To achieve the tailored lines appropriate for a more casual, interior ambiance, labor-intensive made-on-site trim details sport more square edges in keeping with the look of the shiplap which lends the family room, the breakfast room and the master bath their unique look. The family room fireplace is fully clad in shiplap, but on the walls, the shiplap extends only to the would-be ceiling height in order to cozy up this soaring vaulted space. White shiplap detailing is repeated elsewhere on furniture, both freestanding and built-in, to help create a sense of continuity: on the family room sofa table, on the wine bar-flex space and on the headboard of the girl’s bed upstairs.

In the dining room, a simplified approach to a traditional coffered ceiling replaces the more formal repetition of small squares with three long rectangular divisions stretching the length of the room. The center section is wider than the sides to create graceful proportions. Board and batten wainscoting extends the relaxed, restrained undertone down the walls of this “formal” dining space. Throughout the home, handsome recessed 5-panel doors recall the 19th century.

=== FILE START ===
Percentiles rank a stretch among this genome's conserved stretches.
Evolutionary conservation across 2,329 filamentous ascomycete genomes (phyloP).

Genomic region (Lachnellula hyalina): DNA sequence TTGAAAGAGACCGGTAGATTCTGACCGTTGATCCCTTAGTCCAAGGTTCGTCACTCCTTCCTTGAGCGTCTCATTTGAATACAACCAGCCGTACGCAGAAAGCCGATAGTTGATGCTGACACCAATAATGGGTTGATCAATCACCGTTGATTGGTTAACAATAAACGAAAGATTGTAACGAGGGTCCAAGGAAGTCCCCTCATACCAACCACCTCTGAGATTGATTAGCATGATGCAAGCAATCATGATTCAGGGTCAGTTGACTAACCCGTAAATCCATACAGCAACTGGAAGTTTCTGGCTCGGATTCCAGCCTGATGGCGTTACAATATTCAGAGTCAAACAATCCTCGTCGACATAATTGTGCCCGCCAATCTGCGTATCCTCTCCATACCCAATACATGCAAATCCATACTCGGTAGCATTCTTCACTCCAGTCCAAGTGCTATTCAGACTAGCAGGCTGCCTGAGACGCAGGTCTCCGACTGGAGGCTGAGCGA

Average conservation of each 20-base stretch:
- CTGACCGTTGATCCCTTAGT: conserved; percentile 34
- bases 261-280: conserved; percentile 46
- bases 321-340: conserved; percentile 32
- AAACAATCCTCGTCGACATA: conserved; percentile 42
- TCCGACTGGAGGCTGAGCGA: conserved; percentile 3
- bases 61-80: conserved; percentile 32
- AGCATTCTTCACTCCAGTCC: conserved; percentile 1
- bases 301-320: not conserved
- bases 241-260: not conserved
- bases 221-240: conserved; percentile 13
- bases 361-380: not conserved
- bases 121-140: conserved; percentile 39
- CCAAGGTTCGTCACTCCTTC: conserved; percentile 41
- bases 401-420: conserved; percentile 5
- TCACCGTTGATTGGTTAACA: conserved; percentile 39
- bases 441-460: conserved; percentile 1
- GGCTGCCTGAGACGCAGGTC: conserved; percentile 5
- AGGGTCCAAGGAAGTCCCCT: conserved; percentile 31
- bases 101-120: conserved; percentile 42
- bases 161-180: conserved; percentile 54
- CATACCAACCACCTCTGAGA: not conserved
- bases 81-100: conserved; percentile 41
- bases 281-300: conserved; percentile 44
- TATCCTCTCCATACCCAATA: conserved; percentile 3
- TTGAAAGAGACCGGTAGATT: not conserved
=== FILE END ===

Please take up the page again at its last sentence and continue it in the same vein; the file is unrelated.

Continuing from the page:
Wilson chose a palette of soft oyster shell-inspired custom colors—grays and blues with a little pearlescent or silver shimmer here and there—to gently set off the white shiplap. Where pale blue adorns a ceiling, the room appears to open up to the sky. The generous use of white for trim, doors and kitchen and bathroom cabinets coordinates with the shiplap for a “light and airy” feeling. Even the gray-veined white quartz countertops in the kitchen and baths remind Wilson of crushed shells, with a tumbled marble linear mosaic backsplash and fireplace surround kicking up the natural texture quotient. Wilson notes that another neutral, the wood tones on floors and some countertops and furnishings helps “break up” all the white and gray, interjecting a hint of warmth.